The Primavera Italian Language and Culture Program is pushing forward against the odds, trying to stay in operation for another year – getting help from wherever they can find it. Liras, euros and dollars will all be graciously accepted.
The free, comprehensive Saturday-morning program has served the community for 35 years, teaching both the Italian language and Italian culture to students from public and private schools.
The program coordinator Loretta Zaino said that the program, a community tradition, is currently subsisting on funding secured by local elected officials, most notably Congressman Joseph Crowley, and Senator Jeff Klein, who just obtained a $5,000 grant for the program.
The 12-week learning experience runs from the fall to spring at St. Benedict’s School. The money Klein secured through Project Boost, an enrichment program for elementary and middle school students, will go a long way towards paying the costs of the program, said Zaino.
“Right now, we are working on a shoestring,” she said of the program.
“No one on the staff has gotten paid, and we have been working for six weeks. This $5,000 will help see us through the end of the program.”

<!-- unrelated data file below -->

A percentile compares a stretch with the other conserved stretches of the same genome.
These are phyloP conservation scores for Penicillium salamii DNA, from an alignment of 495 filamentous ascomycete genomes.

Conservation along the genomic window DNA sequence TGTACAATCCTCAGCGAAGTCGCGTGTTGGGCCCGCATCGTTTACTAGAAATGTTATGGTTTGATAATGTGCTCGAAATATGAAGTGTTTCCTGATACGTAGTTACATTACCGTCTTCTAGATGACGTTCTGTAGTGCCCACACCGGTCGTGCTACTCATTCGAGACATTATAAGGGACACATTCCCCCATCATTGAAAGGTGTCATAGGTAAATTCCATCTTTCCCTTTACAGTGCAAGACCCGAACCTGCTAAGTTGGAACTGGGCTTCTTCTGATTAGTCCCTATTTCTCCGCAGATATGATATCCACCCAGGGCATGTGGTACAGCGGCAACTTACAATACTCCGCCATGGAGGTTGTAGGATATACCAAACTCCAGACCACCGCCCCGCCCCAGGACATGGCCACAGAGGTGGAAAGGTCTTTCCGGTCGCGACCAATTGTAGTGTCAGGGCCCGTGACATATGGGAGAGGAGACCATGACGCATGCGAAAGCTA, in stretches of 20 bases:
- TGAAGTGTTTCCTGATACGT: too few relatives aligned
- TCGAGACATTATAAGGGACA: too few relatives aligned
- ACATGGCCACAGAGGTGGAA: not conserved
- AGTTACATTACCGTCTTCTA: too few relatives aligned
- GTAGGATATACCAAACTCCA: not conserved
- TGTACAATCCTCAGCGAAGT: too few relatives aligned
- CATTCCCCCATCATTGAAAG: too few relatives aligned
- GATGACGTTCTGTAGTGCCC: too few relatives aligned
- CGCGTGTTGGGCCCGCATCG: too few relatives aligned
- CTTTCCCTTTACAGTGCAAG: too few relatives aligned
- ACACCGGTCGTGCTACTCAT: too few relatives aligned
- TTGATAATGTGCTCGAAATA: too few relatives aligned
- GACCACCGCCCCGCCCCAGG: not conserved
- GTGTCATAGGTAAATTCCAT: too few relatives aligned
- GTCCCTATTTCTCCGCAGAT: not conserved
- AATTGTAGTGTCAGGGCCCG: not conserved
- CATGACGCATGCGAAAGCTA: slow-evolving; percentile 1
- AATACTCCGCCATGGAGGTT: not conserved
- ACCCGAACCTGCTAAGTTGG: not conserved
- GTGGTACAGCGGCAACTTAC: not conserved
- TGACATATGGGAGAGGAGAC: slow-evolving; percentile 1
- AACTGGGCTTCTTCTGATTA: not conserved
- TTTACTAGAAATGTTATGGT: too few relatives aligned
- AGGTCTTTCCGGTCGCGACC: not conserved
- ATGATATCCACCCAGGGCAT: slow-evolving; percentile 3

She added: “I have to say Senator Klein always comes through for the program. It may be at the eleventh hour, but he always manages to come through and give the program money.”
“The Primavera Italian Lanauge and Culture Program is terrific, I go to the graduation in every year,” said Klein, adding that he turned to Project Boost after a funding source from last year, the Generoso Pope Foundation, could not provide a grant this year.
“It is always difficult, but I think it is well worth it,” added Klein. “I think it is important that people understand not just another language, but also another culture. I think that is what this program provides. It is not exclusively Italian-American, but any young person who is interested in learning Italian and the culture that goes with it.”
In the past, said Ziano, Councilman James Vacca was able to secure funding through Bronx Council on the Arts. And each year, Congressman Crowley provides the funding to pay for the start up costs, including books and supplies.
Priamvera holds a holiday party and also a large graduation ceremony each year, Zaino added.
But, more importantly, the educator says it fills a void in the Throggs Neck, Country Club and Pelham Bay communities, where most elementary and middle schools do not offer a language other than English.
This simple fact puts local students at a disadvantage when they reach high school and they must learn a language, said Zaino. The program gives students opportunities they might not otherwise have, and this can help them when they get to high school.